b.      A mix (combines highly narrative moment with periods of fact-based prose)
c.       Highly fact-based (has few or no narrative moments)
22.       What is the subject of the book? This book is about the life of Lauren Graham and her time she acted on Gilmore Girls. It gives a brief history of how she got started as an actress.
33.       What type of book is it? Memoir
44.       Articulate appeal
a.       What is the pacing of the book? It has a fast pace and is a quick read.
b.      Describe the characters of the book. This story focuses on the life of Lauren Graham and the time she has spent acting. It goes from her early actress career where she wanted to be a Broadway start to her learning that she really didn’t want to be a headliner of a Broadway musical.
c.       How does the story feel? Happy, sad, and funny
d.      What is the intent of the author? To talk about her experience as an actress and inform everyday people some of the things you don’t know that happen behind the scenes.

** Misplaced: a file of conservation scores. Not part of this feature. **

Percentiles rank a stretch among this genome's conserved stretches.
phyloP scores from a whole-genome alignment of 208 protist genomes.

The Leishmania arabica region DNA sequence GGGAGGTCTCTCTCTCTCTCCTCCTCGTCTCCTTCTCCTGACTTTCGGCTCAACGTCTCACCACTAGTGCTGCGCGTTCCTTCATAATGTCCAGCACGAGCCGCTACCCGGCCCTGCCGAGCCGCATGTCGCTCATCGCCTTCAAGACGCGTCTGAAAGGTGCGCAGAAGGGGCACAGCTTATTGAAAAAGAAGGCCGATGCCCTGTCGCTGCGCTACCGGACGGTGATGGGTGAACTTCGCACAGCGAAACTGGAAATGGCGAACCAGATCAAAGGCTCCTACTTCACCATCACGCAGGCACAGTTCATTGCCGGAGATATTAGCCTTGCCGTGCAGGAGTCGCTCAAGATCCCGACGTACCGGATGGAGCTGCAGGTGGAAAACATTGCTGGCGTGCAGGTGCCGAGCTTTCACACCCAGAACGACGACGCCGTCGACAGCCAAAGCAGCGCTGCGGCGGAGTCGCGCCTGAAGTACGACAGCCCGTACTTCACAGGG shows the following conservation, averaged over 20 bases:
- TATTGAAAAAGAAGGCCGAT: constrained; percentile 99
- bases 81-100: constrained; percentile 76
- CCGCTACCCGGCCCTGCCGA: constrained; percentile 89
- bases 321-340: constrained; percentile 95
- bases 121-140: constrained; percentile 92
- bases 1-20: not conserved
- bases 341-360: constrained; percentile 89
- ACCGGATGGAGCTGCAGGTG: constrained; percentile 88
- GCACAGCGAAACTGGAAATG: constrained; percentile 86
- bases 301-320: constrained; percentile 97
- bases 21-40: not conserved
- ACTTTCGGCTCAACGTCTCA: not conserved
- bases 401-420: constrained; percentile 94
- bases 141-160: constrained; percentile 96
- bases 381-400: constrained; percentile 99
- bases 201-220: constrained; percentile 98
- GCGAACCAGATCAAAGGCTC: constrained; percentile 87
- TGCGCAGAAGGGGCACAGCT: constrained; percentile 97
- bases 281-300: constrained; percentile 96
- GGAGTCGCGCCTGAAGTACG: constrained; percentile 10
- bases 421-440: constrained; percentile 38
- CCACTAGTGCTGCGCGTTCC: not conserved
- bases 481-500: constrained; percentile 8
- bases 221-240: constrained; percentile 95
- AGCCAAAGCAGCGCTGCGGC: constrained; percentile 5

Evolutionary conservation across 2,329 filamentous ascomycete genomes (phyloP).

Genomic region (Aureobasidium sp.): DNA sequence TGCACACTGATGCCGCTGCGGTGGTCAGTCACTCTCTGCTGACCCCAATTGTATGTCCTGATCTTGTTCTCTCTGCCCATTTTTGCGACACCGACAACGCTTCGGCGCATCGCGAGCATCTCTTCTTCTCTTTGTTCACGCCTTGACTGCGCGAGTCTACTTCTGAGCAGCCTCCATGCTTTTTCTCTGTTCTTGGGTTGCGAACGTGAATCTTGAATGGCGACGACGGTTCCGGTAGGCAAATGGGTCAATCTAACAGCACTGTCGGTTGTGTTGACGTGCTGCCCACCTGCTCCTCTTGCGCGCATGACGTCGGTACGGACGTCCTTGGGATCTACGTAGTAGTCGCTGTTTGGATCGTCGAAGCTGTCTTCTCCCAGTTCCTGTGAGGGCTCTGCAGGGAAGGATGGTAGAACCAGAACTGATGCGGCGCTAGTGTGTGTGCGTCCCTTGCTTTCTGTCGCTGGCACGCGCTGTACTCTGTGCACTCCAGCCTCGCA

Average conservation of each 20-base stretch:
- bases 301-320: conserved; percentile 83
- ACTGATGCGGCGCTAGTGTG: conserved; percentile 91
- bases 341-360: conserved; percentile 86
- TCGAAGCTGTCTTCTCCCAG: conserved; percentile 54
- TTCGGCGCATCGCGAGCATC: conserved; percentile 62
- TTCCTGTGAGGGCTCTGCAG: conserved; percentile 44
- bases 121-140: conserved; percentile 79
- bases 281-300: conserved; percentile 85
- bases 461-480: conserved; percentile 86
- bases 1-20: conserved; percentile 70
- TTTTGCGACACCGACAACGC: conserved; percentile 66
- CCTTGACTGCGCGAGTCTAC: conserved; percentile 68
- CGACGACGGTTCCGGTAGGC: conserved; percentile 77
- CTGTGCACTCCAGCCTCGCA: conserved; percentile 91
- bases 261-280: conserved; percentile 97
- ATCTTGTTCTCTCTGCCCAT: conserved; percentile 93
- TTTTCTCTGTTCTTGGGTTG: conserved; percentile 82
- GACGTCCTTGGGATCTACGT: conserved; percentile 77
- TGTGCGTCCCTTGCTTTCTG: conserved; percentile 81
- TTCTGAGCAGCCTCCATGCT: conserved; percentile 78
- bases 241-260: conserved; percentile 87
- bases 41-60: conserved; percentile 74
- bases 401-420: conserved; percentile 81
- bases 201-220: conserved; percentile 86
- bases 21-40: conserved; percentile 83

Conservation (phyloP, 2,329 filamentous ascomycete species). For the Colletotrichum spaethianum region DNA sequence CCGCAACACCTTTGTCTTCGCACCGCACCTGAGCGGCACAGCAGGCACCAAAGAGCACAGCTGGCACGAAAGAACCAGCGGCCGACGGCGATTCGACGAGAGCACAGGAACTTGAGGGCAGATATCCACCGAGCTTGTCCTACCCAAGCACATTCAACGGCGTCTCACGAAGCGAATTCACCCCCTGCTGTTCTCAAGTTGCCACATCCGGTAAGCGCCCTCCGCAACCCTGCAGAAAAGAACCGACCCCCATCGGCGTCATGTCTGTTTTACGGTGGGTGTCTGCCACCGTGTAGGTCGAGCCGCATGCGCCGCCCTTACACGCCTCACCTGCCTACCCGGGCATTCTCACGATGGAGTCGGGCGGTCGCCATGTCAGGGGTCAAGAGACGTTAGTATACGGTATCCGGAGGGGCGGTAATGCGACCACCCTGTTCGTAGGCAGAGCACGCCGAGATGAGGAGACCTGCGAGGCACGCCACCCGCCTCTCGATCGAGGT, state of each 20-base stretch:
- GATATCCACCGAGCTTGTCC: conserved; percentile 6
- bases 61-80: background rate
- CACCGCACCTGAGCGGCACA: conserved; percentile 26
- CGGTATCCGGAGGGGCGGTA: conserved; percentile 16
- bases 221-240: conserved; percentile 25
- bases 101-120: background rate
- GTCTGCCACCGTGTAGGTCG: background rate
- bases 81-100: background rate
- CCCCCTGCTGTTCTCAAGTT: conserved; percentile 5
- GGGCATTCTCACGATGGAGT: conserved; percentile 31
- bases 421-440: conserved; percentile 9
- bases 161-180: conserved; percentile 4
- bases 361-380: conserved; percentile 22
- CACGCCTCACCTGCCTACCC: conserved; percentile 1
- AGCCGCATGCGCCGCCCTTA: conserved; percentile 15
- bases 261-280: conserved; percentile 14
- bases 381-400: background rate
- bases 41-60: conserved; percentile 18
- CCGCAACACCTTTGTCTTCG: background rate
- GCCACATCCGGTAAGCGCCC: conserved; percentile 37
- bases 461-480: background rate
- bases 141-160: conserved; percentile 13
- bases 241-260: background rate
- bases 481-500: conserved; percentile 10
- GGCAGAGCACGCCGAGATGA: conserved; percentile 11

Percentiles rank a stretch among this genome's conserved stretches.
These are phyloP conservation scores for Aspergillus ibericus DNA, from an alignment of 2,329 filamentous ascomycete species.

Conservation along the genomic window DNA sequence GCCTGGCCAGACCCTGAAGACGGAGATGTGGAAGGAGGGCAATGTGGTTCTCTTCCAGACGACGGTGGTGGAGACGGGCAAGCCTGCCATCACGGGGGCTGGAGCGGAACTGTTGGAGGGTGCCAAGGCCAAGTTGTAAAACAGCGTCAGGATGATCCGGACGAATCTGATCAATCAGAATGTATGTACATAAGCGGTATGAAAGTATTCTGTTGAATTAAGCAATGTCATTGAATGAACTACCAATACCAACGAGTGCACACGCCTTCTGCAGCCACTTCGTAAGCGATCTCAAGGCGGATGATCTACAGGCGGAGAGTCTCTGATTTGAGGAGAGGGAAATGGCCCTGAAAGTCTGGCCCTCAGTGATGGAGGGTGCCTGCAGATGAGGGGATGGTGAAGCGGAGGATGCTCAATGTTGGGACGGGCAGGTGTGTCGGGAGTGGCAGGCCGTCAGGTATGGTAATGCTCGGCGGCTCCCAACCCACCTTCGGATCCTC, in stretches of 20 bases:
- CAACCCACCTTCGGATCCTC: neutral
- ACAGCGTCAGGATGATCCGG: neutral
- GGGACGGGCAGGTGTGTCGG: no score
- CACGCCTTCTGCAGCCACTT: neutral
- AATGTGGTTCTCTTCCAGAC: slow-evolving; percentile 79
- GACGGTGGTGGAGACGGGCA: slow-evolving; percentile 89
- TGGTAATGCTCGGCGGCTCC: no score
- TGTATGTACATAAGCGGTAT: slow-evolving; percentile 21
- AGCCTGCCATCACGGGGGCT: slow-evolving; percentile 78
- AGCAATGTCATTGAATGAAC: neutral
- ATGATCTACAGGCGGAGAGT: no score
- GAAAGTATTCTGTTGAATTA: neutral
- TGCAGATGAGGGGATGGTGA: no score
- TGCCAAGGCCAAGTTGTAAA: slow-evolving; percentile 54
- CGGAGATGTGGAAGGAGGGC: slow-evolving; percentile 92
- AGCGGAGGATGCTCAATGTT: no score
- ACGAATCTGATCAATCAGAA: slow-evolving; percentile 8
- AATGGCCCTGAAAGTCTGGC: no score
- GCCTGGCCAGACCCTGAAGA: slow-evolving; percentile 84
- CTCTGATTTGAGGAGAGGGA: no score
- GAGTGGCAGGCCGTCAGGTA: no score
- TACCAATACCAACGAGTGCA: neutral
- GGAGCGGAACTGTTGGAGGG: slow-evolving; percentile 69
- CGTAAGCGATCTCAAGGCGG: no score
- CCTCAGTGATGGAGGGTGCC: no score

e.      What is the focus of the story? Her acting career.
f.        Does the language matter? Yes
g.       Is the setting important and well described? The setting is several different places that she acted at. It is important to tell you about what she was doing at the different times.
h.      Are there details and, if so, of what? Yes about her life and the different sets she acted on.
i.         Are there sufficient charts and other graphic materials? Are they useful and clear? The only graphic materials that are in the book are pictures. These pictures represent different times in her life and help bring the story full circle.
j.        Does the book stress moments of learning, understanding, or experience? She has one part in particular that helps stress a learning moment but could be seen as all three, when she was auditing for a part that would have got her actor card and she had to show her nude butt because then needed to find the best butt. At the time before doing it she didn’t think anything about it but after she thought about it she realizes how deeming it was and that she didn’t feel comfortable doing it again if that was all the audition was.